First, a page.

Thinking Tools fora Resilient Future
Permaculture principles and ethics guide the vision for change.
There’s an idea of a world. A world where people live by three basic principles: care for the earth, care for people and only take your fair share. People in this world have renewable energy in abundance, food in abundance, everything they need to live, in abundance.
Their decisions are guided by ecological principles. They develop systems that allow for the elements within to flourish in their own unique abilities and not take away from the environment in which they exist. In fact, their way of life replenishes what they have used. Wealth in this world is not something to acquire, but something to create, with knowledge and your own two hands. It comes about through functional and practical design, not merely acquisition of aesthetics. Individuals have direct access to the production of their necessities. They can see where their food grows, work the tools to build their surroundings, and have earned a level of self-sufficiency. A self-sufficiency that translates to a combined community, with each individual contributing their yields, their talents.
As of now, this world remains fiction. We can only imagine what it might be like, a sort of utopia accessible only by dream. But this world is not something that I created in my own imagination, it’s one that is at work in the imaginations of many. It represents a paradigm shift in progress and is perpetuated through the work of Permaculture.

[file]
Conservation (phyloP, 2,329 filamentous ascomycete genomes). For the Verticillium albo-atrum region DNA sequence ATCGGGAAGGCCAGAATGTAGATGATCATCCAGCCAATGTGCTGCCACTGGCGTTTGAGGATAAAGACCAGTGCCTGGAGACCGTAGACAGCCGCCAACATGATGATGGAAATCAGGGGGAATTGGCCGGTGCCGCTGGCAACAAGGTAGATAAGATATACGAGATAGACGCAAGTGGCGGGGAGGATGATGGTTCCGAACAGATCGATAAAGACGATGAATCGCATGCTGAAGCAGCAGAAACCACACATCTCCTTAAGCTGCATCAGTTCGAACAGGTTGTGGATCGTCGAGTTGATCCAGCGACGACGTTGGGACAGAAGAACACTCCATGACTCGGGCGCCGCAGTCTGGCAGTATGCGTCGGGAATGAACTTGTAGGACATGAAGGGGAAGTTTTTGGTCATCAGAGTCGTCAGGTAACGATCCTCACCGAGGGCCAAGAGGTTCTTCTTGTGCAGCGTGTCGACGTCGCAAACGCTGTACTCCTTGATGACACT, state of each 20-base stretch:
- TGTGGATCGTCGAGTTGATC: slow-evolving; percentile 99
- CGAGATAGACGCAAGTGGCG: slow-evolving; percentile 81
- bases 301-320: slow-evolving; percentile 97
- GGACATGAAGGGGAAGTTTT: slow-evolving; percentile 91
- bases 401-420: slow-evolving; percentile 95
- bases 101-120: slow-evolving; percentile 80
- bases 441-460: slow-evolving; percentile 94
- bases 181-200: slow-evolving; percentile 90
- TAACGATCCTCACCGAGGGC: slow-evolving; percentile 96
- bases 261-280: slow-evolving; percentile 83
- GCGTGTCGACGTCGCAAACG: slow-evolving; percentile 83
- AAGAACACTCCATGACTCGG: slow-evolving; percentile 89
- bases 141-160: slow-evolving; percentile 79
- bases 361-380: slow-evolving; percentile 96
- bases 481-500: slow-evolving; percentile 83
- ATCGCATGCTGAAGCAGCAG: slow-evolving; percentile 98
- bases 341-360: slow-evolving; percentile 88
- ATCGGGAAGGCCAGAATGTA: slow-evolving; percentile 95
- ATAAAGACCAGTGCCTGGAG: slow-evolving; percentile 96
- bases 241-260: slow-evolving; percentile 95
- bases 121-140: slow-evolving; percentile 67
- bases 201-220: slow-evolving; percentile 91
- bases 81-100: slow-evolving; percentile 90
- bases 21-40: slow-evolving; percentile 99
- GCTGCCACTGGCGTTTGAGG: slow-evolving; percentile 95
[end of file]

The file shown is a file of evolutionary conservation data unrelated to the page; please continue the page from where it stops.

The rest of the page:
Permaculture was developed in the mid 1970’s by Bill Mollison, with intentions to change the way in which we practice agriculture. But it turns out that the way we develop agriculture is deeply correlated with the way we are structured as a society. So permaculture became more about designing systems for living centered around both agriculture and culture. This realization translated to the development of permaculture ethics and principles by David Holmgrem, who developed permaculture alongside Bill Mollison.
The principles and ethics lay a path to change the way of thinking that surrounds our current perceptions. Just like in the practice of setting goals, they lay out an ideal to strive for but not without neglecting the starting place. One cannot travel to a destination without knowing where they begin. Outlining the issues is necessary to find the strategies to create opportunity and not jump from one obstacle to another. The object is design. Design for sustainable production. Production of food and other necessities. A production that is centered around people and communities.
Thus far, we have reached sustainable consumption. This level of production remains far removed from the individual, leaving options limited to changing consumption habits, not production. Making an ecological decision means buying the products labeled ‘green’ or environmentally friendly. Meanwhile, the basic means of production have not changed. Products are still shipped cross country, overseas, and everywhere else in between. And the actual process and implications of it all, well that’s hidden in trade secret. The lure of low prices attached to manufactured goods with high ecological costs leaves little reason for most to find another way.
Finding another way sometimes means just seeing things through a new lens. Perception is the first thing to change when meaningful change takes place. The permaculture principles offer 12 new ways of seeing the world in seven domains of life. When you challenge your ideas of what is possible, you will become one more person building the vision for a new world. That is how the dream becomes reality. To read the principles, check out the Permaculture Principles Website or if you’re really inspired, read Permaculture: Principles and Pathways beyond Sustainability!
Design the future by redesigning your life.
- Permaculture helps you find patterns in the details.
- Use a new way of thinking to create a sustainable culture.